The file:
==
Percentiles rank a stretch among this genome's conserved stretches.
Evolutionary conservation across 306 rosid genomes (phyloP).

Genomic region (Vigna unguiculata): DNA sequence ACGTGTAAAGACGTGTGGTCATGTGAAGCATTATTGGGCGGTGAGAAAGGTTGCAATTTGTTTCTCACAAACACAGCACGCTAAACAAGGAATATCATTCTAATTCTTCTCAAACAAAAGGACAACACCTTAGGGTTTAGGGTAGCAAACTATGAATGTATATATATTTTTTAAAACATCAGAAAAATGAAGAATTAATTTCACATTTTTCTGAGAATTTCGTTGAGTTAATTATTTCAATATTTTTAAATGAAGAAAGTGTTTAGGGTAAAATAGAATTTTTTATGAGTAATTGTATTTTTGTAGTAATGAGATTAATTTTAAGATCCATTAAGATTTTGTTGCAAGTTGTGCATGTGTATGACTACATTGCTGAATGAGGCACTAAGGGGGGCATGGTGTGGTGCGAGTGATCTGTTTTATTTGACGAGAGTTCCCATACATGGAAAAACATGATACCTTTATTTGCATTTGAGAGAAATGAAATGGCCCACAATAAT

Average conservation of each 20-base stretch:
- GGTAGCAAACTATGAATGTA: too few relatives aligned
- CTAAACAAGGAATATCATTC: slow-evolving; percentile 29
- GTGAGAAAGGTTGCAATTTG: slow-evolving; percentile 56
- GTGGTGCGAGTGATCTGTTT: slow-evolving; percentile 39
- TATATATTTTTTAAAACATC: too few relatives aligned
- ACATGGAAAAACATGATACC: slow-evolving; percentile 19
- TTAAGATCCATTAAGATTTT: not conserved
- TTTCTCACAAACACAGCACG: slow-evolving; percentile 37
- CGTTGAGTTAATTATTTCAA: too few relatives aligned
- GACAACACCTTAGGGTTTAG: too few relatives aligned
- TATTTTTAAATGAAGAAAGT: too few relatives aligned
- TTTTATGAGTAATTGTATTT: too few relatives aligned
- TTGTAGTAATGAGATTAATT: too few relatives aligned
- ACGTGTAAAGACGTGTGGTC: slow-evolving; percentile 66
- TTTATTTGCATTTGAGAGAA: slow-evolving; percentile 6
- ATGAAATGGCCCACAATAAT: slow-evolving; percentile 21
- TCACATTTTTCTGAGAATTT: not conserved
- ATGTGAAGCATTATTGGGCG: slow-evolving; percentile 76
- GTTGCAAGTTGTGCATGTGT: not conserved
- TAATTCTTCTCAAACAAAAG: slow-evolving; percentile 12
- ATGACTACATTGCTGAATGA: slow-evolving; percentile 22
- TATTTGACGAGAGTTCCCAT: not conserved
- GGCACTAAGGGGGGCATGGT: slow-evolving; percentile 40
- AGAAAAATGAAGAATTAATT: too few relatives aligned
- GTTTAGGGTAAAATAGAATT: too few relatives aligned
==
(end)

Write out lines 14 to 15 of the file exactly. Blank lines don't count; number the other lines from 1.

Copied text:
- GACAACACCTTAGGGTTTAG: too few relatives aligned
- TATTTTTAAATGAAGAAAGT: too few relatives aligned